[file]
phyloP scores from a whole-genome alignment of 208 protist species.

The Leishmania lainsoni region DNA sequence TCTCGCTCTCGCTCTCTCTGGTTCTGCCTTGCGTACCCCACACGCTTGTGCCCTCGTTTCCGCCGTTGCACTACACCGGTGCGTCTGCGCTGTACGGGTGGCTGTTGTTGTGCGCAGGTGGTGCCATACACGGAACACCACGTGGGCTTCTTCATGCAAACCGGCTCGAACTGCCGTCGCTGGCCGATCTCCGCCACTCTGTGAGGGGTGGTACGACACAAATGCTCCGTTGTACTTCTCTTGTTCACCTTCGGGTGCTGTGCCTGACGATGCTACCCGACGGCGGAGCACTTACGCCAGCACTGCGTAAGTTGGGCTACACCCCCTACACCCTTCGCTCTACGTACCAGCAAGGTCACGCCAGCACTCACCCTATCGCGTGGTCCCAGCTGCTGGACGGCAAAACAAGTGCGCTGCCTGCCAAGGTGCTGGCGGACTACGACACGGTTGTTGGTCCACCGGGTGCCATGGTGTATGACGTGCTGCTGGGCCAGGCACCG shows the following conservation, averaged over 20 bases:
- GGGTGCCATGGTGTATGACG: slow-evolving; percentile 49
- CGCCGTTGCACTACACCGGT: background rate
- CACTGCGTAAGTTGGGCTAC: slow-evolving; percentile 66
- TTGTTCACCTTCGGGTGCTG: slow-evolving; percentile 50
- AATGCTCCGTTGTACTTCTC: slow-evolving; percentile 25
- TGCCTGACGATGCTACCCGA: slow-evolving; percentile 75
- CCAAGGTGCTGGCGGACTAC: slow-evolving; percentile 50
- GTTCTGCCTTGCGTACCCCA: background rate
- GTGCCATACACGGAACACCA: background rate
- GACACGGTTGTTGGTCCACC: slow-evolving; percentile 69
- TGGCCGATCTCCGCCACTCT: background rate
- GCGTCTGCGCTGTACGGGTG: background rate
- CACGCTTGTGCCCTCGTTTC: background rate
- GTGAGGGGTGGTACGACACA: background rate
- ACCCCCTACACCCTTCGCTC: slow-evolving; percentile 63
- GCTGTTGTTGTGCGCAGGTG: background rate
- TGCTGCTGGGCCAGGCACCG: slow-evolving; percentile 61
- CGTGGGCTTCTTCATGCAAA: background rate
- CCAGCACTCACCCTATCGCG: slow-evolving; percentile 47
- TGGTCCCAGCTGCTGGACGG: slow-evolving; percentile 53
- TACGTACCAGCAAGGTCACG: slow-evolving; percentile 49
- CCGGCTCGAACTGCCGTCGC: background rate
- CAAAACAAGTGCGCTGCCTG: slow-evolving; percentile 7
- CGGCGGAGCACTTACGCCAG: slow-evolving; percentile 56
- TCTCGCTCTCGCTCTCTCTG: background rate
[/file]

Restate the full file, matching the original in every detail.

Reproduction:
phyloP scores from a whole-genome alignment of 208 protist species.

The Leishmania lainsoni region DNA sequence TCTCGCTCTCGCTCTCTCTGGTTCTGCCTTGCGTACCCCACACGCTTGTGCCCTCGTTTCCGCCGTTGCACTACACCGGTGCGTCTGCGCTGTACGGGTGGCTGTTGTTGTGCGCAGGTGGTGCCATACACGGAACACCACGTGGGCTTCTTCATGCAAACCGGCTCGAACTGCCGTCGCTGGCCGATCTCCGCCACTCTGTGAGGGGTGGTACGACACAAATGCTCCGTTGTACTTCTCTTGTTCACCTTCGGGTGCTGTGCCTGACGATGCTACCCGACGGCGGAGCACTTACGCCAGCACTGCGTAAGTTGGGCTACACCCCCTACACCCTTCGCTCTACGTACCAGCAAGGTCACGCCAGCACTCACCCTATCGCGTGGTCCCAGCTGCTGGACGGCAAAACAAGTGCGCTGCCTGCCAAGGTGCTGGCGGACTACGACACGGTTGTTGGTCCACCGGGTGCCATGGTGTATGACGTGCTGCTGGGCCAGGCACCG shows the following conservation, averaged over 20 bases:
- GGGTGCCATGGTGTATGACG: slow-evolving; percentile 49
- CGCCGTTGCACTACACCGGT: background rate
- CACTGCGTAAGTTGGGCTAC: slow-evolving; percentile 66
- TTGTTCACCTTCGGGTGCTG: slow-evolving; percentile 50
- AATGCTCCGTTGTACTTCTC: slow-evolving; percentile 25
- TGCCTGACGATGCTACCCGA: slow-evolving; percentile 75
- CCAAGGTGCTGGCGGACTAC: slow-evolving; percentile 50
- GTTCTGCCTTGCGTACCCCA: background rate
- GTGCCATACACGGAACACCA: background rate
- GACACGGTTGTTGGTCCACC: slow-evolving; percentile 69
- TGGCCGATCTCCGCCACTCT: background rate
- GCGTCTGCGCTGTACGGGTG: background rate
- CACGCTTGTGCCCTCGTTTC: background rate
- GTGAGGGGTGGTACGACACA: background rate
- ACCCCCTACACCCTTCGCTC: slow-evolving; percentile 63
- GCTGTTGTTGTGCGCAGGTG: background rate
- TGCTGCTGGGCCAGGCACCG: slow-evolving; percentile 61
- CGTGGGCTTCTTCATGCAAA: background rate
- CCAGCACTCACCCTATCGCG: slow-evolving; percentile 47
- TGGTCCCAGCTGCTGGACGG: slow-evolving; percentile 53
- TACGTACCAGCAAGGTCACG: slow-evolving; percentile 49
- CCGGCTCGAACTGCCGTCGC: background rate
- CAAAACAAGTGCGCTGCCTG: slow-evolving; percentile 7
- CGGCGGAGCACTTACGCCAG: slow-evolving; percentile 56
- TCTCGCTCTCGCTCTCTCTG: background rate